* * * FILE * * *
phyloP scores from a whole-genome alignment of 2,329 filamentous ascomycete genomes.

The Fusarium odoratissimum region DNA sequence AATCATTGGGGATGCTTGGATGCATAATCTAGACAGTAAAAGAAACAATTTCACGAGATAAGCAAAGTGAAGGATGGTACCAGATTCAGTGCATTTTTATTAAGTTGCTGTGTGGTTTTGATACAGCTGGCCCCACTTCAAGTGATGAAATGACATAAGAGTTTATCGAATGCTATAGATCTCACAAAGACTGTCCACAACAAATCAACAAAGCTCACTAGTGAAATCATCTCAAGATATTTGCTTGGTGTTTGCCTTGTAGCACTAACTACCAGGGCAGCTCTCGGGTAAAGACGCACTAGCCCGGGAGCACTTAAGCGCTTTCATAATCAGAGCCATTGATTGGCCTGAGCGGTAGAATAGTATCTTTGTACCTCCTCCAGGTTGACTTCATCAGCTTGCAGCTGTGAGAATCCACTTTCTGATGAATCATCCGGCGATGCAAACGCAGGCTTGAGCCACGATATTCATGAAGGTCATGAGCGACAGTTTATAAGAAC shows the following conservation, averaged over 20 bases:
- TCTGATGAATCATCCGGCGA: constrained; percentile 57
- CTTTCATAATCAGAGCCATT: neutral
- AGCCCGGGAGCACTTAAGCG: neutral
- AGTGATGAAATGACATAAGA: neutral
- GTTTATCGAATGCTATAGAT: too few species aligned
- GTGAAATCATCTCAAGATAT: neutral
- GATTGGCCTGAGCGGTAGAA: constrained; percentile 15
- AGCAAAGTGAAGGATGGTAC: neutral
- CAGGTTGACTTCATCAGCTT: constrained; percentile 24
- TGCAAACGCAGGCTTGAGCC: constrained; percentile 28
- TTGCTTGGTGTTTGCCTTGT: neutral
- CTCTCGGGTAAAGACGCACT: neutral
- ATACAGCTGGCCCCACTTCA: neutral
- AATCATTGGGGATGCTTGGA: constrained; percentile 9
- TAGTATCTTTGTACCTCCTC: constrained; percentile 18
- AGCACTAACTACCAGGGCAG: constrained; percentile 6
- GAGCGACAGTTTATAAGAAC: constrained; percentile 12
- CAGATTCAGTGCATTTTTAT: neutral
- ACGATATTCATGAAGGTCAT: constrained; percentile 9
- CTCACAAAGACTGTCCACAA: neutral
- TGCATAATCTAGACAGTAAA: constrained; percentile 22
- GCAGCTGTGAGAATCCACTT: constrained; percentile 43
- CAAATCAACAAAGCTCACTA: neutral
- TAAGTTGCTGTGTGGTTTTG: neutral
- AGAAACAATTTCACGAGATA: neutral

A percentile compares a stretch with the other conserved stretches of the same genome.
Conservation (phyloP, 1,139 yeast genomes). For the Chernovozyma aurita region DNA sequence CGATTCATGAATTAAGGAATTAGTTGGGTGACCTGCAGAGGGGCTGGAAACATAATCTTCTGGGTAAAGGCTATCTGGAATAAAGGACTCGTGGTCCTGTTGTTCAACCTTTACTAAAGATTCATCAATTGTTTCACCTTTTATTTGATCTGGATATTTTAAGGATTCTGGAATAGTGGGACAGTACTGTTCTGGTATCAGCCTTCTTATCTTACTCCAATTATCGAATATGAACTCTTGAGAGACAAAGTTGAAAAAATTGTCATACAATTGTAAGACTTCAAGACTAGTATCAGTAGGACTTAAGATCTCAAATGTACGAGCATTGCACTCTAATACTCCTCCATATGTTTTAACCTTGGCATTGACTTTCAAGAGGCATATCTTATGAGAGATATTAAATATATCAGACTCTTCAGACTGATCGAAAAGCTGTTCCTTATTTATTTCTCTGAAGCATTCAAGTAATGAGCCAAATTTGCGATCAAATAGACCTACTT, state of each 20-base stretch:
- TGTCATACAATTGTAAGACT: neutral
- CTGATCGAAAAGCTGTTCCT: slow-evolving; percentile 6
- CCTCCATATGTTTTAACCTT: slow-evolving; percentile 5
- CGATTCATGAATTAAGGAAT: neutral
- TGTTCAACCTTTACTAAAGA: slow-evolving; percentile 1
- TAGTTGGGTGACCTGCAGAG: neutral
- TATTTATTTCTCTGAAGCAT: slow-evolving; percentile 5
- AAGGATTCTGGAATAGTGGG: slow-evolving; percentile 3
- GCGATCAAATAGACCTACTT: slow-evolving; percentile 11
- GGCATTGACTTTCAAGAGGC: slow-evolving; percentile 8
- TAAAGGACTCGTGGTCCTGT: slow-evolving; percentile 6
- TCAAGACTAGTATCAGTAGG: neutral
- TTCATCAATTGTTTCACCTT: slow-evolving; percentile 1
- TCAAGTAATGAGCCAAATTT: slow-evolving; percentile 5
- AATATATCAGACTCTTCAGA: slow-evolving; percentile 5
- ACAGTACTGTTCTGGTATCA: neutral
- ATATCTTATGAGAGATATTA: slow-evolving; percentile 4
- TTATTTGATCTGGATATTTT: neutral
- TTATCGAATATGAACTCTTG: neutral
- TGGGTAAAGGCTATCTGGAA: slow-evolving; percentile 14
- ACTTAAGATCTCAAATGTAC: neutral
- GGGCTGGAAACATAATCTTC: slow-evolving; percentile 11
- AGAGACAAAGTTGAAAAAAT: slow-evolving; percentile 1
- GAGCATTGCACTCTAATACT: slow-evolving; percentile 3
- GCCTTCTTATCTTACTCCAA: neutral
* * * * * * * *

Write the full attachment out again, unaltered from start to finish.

phyloP scores from a whole-genome alignment of 2,329 filamentous ascomycete genomes.

The Fusarium odoratissimum region DNA sequence AATCATTGGGGATGCTTGGATGCATAATCTAGACAGTAAAAGAAACAATTTCACGAGATAAGCAAAGTGAAGGATGGTACCAGATTCAGTGCATTTTTATTAAGTTGCTGTGTGGTTTTGATACAGCTGGCCCCACTTCAAGTGATGAAATGACATAAGAGTTTATCGAATGCTATAGATCTCACAAAGACTGTCCACAACAAATCAACAAAGCTCACTAGTGAAATCATCTCAAGATATTTGCTTGGTGTTTGCCTTGTAGCACTAACTACCAGGGCAGCTCTCGGGTAAAGACGCACTAGCCCGGGAGCACTTAAGCGCTTTCATAATCAGAGCCATTGATTGGCCTGAGCGGTAGAATAGTATCTTTGTACCTCCTCCAGGTTGACTTCATCAGCTTGCAGCTGTGAGAATCCACTTTCTGATGAATCATCCGGCGATGCAAACGCAGGCTTGAGCCACGATATTCATGAAGGTCATGAGCGACAGTTTATAAGAAC shows the following conservation, averaged over 20 bases:
- TCTGATGAATCATCCGGCGA: constrained; percentile 57
- CTTTCATAATCAGAGCCATT: neutral
- AGCCCGGGAGCACTTAAGCG: neutral
- AGTGATGAAATGACATAAGA: neutral
- GTTTATCGAATGCTATAGAT: too few species aligned
- GTGAAATCATCTCAAGATAT: neutral
- GATTGGCCTGAGCGGTAGAA: constrained; percentile 15
- AGCAAAGTGAAGGATGGTAC: neutral
- CAGGTTGACTTCATCAGCTT: constrained; percentile 24
- TGCAAACGCAGGCTTGAGCC: constrained; percentile 28
- TTGCTTGGTGTTTGCCTTGT: neutral
- CTCTCGGGTAAAGACGCACT: neutral
- ATACAGCTGGCCCCACTTCA: neutral
- AATCATTGGGGATGCTTGGA: constrained; percentile 9
- TAGTATCTTTGTACCTCCTC: constrained; percentile 18
- AGCACTAACTACCAGGGCAG: constrained; percentile 6
- GAGCGACAGTTTATAAGAAC: constrained; percentile 12
- CAGATTCAGTGCATTTTTAT: neutral
- ACGATATTCATGAAGGTCAT: constrained; percentile 9
- CTCACAAAGACTGTCCACAA: neutral
- TGCATAATCTAGACAGTAAA: constrained; percentile 22
- GCAGCTGTGAGAATCCACTT: constrained; percentile 43
- CAAATCAACAAAGCTCACTA: neutral
- TAAGTTGCTGTGTGGTTTTG: neutral
- AGAAACAATTTCACGAGATA: neutral

A percentile compares a stretch with the other conserved stretches of the same genome.
Conservation (phyloP, 1,139 yeast genomes). For the Chernovozyma aurita region DNA sequence CGATTCATGAATTAAGGAATTAGTTGGGTGACCTGCAGAGGGGCTGGAAACATAATCTTCTGGGTAAAGGCTATCTGGAATAAAGGACTCGTGGTCCTGTTGTTCAACCTTTACTAAAGATTCATCAATTGTTTCACCTTTTATTTGATCTGGATATTTTAAGGATTCTGGAATAGTGGGACAGTACTGTTCTGGTATCAGCCTTCTTATCTTACTCCAATTATCGAATATGAACTCTTGAGAGACAAAGTTGAAAAAATTGTCATACAATTGTAAGACTTCAAGACTAGTATCAGTAGGACTTAAGATCTCAAATGTACGAGCATTGCACTCTAATACTCCTCCATATGTTTTAACCTTGGCATTGACTTTCAAGAGGCATATCTTATGAGAGATATTAAATATATCAGACTCTTCAGACTGATCGAAAAGCTGTTCCTTATTTATTTCTCTGAAGCATTCAAGTAATGAGCCAAATTTGCGATCAAATAGACCTACTT, state of each 20-base stretch:
- TGTCATACAATTGTAAGACT: neutral
- CTGATCGAAAAGCTGTTCCT: slow-evolving; percentile 6
- CCTCCATATGTTTTAACCTT: slow-evolving; percentile 5
- CGATTCATGAATTAAGGAAT: neutral
- TGTTCAACCTTTACTAAAGA: slow-evolving; percentile 1
- TAGTTGGGTGACCTGCAGAG: neutral
- TATTTATTTCTCTGAAGCAT: slow-evolving; percentile 5
- AAGGATTCTGGAATAGTGGG: slow-evolving; percentile 3
- GCGATCAAATAGACCTACTT: slow-evolving; percentile 11
- GGCATTGACTTTCAAGAGGC: slow-evolving; percentile 8
- TAAAGGACTCGTGGTCCTGT: slow-evolving; percentile 6
- TCAAGACTAGTATCAGTAGG: neutral
- TTCATCAATTGTTTCACCTT: slow-evolving; percentile 1
- TCAAGTAATGAGCCAAATTT: slow-evolving; percentile 5
- AATATATCAGACTCTTCAGA: slow-evolving; percentile 5
- ACAGTACTGTTCTGGTATCA: neutral
- ATATCTTATGAGAGATATTA: slow-evolving; percentile 4
- TTATTTGATCTGGATATTTT: neutral
- TTATCGAATATGAACTCTTG: neutral
- TGGGTAAAGGCTATCTGGAA: slow-evolving; percentile 14
- ACTTAAGATCTCAAATGTAC: neutral
- GGGCTGGAAACATAATCTTC: slow-evolving; percentile 11
- AGAGACAAAGTTGAAAAAAT: slow-evolving; percentile 1
- GAGCATTGCACTCTAATACT: slow-evolving; percentile 3
- GCCTTCTTATCTTACTCCAA: neutral